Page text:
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Re: I ruined the cake - fix eeet? :(
« Reply #21 on: August 21, 2007, 06:16:30 PM »
My DH and I are avid Alton Brown fans and you must have misheard or misunderstood because cakes should NEVER be left to cool in the pan for one hour!

I think that must have been cooling time before frosting and not resting time in the pan.

Harriet Jones

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Re: I ruined the cake - fix eeet? :(
« Reply #22 on: August 21, 2007, 06:35:52 PM »

NEVER EVER use wax paper in the oven!!! You can line your pan with parchment paper but NOT wax paper. They are NOT the same thing!!!



I know they're not the same thing, but why shouldn't you use wax paper?

zainabzks

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Re: I ruined the cake - fix eeet? :(
« Reply #23 on: August 21, 2007, 07:56:32 PM »
Wax paper melts in the oven. Trust me.  ::)

Harriet Jones

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Re: I ruined the cake - fix eeet? :(
« Reply #24 on: August 21, 2007, 08:09:14 PM »
I've not had a problem using it to line the bottom of my cake pans, though.  I wouldn't use it for anything else in the oven.

klm75

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Re: I ruined the cake - fix eeet? :(
« Reply #25 on: August 22, 2007, 12:21:36 PM »
Definitely grease AND flour.  Pam even makes a spray for baking that's a combination of the two.  Tip for chocolate cakes:  melt some butter and mix it with cocoa powder and use that to brush the inside of your pan.  That way, the dark cakes don't come out with white flour stuck to them. 

Also, the cooling was a problem.  Cool no more than 10-15 minutes in the pan then remove them to a rack to cool completely.  Other than that, you did great!  :)

My thoughts exactly.

I great thing to do with broken cake is to mix it with canned fruit, pudding and whipping cream.

BittyB

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Re: I ruined the cake - fix eeet? :(
« Reply #26 on: August 22, 2007, 12:37:37 PM »
My DH and I are avid Alton Brown fans and you must have misheard or misunderstood because cakes should NEVER be left to cool in the pan for one hour!

I think that must have been cooling time before frosting and not resting time in the pan.

That's what I've been thinking as I've been reading the thread!  The end part went a bit faster than the beginning so I think I MUST have gotten those switched.  There was a lot of information to take in since I don't normally make cakes.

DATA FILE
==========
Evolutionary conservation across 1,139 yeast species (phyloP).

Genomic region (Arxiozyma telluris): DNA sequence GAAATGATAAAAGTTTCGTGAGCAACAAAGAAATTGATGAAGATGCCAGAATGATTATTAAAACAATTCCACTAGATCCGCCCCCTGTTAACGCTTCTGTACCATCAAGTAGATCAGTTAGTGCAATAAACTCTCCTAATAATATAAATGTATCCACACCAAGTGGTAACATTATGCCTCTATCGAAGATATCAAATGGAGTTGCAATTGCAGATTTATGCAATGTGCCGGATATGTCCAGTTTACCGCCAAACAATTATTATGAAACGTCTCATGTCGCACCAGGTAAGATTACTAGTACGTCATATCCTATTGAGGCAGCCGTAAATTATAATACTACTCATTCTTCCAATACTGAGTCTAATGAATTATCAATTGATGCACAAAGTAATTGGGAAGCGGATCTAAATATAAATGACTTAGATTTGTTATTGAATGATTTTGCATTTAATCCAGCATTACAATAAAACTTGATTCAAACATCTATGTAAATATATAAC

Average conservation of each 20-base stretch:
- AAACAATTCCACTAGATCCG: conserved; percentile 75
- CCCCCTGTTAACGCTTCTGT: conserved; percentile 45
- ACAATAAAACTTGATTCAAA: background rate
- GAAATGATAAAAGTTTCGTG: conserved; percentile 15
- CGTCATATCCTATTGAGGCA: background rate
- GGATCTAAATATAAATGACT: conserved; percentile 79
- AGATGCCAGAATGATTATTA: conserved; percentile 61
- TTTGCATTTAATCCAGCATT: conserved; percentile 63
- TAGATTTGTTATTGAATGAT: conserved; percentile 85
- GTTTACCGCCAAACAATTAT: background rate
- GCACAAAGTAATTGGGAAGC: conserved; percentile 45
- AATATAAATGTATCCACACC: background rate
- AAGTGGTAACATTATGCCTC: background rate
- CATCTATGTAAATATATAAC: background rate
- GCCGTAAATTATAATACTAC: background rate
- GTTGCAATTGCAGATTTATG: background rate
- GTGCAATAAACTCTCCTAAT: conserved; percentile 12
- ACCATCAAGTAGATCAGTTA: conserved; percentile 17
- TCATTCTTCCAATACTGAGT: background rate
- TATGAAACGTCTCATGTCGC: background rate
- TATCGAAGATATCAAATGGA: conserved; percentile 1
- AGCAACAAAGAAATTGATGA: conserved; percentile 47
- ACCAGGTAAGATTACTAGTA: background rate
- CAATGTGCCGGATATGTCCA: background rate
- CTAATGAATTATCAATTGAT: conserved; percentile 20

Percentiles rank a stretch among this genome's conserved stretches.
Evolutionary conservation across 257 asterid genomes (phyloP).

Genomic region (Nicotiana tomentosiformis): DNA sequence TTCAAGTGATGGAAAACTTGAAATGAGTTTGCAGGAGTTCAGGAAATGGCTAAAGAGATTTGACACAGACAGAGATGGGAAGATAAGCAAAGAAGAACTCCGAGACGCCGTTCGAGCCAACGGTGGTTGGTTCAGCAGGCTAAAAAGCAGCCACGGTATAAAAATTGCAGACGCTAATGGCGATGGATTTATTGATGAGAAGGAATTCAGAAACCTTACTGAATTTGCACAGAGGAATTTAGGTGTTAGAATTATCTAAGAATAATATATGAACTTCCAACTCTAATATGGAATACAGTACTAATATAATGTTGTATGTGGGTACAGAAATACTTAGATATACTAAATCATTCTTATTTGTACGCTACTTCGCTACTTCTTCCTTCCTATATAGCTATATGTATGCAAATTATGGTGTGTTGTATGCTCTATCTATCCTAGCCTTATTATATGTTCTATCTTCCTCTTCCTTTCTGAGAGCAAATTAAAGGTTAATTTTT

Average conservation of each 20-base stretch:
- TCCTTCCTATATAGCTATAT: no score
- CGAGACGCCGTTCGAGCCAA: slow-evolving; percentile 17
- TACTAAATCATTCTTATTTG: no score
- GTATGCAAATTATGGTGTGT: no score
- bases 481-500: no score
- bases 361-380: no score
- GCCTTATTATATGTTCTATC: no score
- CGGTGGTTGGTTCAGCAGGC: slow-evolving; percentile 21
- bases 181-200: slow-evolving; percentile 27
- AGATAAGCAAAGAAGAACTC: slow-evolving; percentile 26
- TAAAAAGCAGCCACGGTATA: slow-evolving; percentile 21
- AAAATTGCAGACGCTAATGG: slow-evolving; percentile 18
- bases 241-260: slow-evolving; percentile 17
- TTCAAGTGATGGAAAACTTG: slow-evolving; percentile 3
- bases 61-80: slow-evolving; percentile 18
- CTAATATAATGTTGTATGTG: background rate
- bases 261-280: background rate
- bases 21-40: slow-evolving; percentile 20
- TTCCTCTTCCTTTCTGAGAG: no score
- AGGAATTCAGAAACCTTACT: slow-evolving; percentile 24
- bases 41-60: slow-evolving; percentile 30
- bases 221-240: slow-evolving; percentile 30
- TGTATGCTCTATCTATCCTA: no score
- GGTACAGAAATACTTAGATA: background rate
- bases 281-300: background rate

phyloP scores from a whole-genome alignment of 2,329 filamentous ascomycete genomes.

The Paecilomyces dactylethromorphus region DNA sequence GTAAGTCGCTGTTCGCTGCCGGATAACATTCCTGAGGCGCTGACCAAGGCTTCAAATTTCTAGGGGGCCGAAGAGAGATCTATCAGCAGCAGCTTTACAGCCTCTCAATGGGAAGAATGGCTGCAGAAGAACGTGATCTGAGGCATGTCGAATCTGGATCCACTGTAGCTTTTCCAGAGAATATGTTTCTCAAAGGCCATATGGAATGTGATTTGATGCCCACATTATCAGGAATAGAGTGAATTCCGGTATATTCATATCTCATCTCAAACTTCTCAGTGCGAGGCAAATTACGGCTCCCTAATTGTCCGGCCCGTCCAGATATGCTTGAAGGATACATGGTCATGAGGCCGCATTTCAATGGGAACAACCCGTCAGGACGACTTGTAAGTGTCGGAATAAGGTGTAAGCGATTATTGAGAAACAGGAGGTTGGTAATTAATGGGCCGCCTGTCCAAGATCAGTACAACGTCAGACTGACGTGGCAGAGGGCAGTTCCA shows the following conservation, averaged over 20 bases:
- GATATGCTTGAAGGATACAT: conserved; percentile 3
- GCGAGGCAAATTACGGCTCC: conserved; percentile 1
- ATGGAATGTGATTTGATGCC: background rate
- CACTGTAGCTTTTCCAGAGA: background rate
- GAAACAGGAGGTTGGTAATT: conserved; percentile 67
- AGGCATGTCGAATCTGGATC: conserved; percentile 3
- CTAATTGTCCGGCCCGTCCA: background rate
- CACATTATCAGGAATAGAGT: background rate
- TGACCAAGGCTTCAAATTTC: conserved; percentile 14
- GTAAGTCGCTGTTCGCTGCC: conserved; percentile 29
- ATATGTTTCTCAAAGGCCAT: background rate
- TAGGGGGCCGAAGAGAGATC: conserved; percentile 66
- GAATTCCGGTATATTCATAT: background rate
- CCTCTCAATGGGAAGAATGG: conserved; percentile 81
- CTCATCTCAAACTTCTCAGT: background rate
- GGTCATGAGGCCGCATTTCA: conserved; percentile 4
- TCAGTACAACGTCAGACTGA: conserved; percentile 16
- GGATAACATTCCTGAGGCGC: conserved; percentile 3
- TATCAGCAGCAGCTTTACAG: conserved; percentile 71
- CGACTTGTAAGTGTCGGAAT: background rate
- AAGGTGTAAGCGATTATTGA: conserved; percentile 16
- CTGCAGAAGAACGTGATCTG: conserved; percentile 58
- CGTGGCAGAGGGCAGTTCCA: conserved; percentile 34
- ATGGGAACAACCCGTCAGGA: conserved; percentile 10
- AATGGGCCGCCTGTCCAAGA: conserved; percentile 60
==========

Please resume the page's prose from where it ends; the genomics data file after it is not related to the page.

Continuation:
G'sMom

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Re: I ruined the cake - fix eeet? :(
« Reply #27 on: August 22, 2007, 04:44:26 PM »
First, if I have to use a box cake mix, I add one packet of the same flavor pudding to the mix. It makes it really moist   :-*
Second, I NEVER use Pam when baking, even if it calls for it, because I've run into similar scenarios.  I always grease with shortening then flour. I bake depending on when the toothpick comes out relatively clean--plus I have an electric oven which typically takes less time to cook and has a tendency to burn stuff! So if the box says 35 minutes, I time it for 20 then go from there with the toothpick every so often. Also, I never use dark pans, I try to use lighter, no stick pans. Once my pans start to get "cucky" (grasshopper-ism) I get rid of them and get new. Desserts were meant to be pretty, nothing pretty ever came out of a cucky pan ;)
« Last Edit: August 22, 2007, 04:53:06 PM by jaysgrasshopper »

G'sMom

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Re: I ruined the cake - fix eeet? :(
« Reply #28 on: August 22, 2007, 04:48:28 PM »
As much as I hate to disagree with Alton, I think an hour cooling in the pan might have contributed to your problem. Ten or fifteen minutes in the pan, then onto a rack usually works for me. It also keeps the cake from getting too soggy (nobody likes cakesweat).
cakesweat!!!!!!!  you are SO right!!   I disagree with Alton there, as well. I find if I can hold my hand in the center of the cake, and it feels cool and firm, then it's ready to come on out and play.  Whether that be 10 minutes or 20 minutes. When flipping cakes out of pans, I use this great cutting board (it's from Pampered Chef, it's white, and nylon or something or other). I actually HATE cutting on it, the food slips everywhere, but this makes it perfect for cakes! So I cover the cake pan with this board and then flip and then tap down on the top of the cake pan and presto! comes out perfect every time (in addition to my shortening and flouring method). Same for killer brownies!

42_42_42

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Re: I ruined the cake - fix eeet? :(
« Reply #29 on: August 27, 2007, 07:11:35 AM »
I've not had a problem using it to line the bottom of my cake pans, though.  I wouldn't use it for anything else in the oven.

As long as you're fine with melted wax in your cake...